December 22, 2008 / 8:09 PM / in 9 years

UPDATE 2-Circuit City gets final approval for financing

3 Min Read

(Adds Circuit City statement on sales)

RICHMOND, Va, Dec 22 (Reuters) - Electronics retailer Circuit City Stores CCTYQ.PK got final approval for $1.1 billion in financing to provide liquidity as it reorganizes and said its same-store sales had dropped even more steeply than predicted.

The debtor-in-possession financing, approved on Monday by U.S. Bankruptcy Court, enables the retailer to pay vendors and other business partners for goods and services received. The company filed for Chapter 11 protection last month.

U.S. Bankruptcy Judge Kevin Huennekens also approved a motion that would let Circuit City void employment and severance contracts with 40 former workers, including Philip Schoonover, who stepped down as chairman and chief executive in September.

Schoonover was entitled to at least $1.8 million in pay and other benefits as part of his employment agreement, according to a regulatory filing.

During a hearing, Circuit City lawyer Gregg M. Galardi told the bankruptcy court that since the Chapter 11 filing, same-store sales had fallen 43 percent to 50 percent at stores that are not slated to close. Richmond-based Circuit City is closing 155 of its 722 U.S. stores.

Circuit City's bankruptcy budget had called for decreases of as much as 35 percent in same-store sales for various periods.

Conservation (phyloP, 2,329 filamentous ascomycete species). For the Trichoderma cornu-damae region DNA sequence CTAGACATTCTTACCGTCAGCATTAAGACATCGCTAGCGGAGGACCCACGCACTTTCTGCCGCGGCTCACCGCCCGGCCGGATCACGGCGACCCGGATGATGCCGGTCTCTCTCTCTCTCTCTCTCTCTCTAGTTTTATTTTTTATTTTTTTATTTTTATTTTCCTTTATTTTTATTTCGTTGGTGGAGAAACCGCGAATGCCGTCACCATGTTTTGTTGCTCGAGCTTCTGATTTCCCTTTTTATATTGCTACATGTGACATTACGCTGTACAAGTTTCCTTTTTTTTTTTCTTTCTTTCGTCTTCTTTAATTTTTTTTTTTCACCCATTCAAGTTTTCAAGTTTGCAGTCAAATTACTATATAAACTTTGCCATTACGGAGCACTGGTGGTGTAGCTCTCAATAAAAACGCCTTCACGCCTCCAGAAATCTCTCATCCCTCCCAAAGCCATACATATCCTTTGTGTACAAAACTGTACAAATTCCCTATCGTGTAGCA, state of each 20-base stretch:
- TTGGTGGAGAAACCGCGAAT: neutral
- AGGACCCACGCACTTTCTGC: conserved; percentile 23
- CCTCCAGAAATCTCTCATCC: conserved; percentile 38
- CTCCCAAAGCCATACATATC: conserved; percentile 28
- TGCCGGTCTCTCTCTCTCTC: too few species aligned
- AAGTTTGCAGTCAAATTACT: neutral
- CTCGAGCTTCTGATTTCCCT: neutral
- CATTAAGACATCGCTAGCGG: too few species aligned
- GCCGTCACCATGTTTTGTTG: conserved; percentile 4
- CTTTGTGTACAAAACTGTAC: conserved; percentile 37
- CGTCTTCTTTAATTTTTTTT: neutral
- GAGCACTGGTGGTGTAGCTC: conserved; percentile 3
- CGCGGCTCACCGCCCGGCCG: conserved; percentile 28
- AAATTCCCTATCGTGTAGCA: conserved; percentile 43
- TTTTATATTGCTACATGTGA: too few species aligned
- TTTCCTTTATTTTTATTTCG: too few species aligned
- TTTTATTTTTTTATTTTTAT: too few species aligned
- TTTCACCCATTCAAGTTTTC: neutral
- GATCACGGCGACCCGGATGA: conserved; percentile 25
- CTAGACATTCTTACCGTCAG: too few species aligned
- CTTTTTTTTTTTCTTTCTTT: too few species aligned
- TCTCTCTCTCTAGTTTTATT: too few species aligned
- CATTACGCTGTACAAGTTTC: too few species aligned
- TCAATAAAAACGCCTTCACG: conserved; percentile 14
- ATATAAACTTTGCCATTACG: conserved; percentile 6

"With the continued deterioration of the macroeconomic climate, results from other retailers and our operating under Chapter 11 reorganization protection, the fact that our sales are somewhat weaker than our original forecast should not be considered a negative," Circuit City spokesman Bill Cimino said in a statement on Monday.

"We are improving our gross margin rate and that is helping to offset the sales number as well as helping us manage to our DIP (debtor-in-possession) budget," the statement said.

Cimino added that "our biggest sales opportunities for the holidays still lay ahead of us."

Top electronics retailer Best Buy Co (BBY.N), which is offering voluntary severance packages to its 4,000 headquarters workers to cut costs, has said same-store sales could fall as much as 15 percent through February 2009, when its fiscal year ends.

Circuit City said last week that it would seek to reject store leases for 154 of those stores it is liquidating. The company canceled an auction of those leases last week after it did not receive enough bids. A hearing on real-estate matters is scheduled for next month.

Circuit City shares closed down 2 cents, or 8.1 percent lower, at 17 cents. (Reporting by Louis Llovio; Writing by Karen Jacobs; Editing by Tim Dobbyn)

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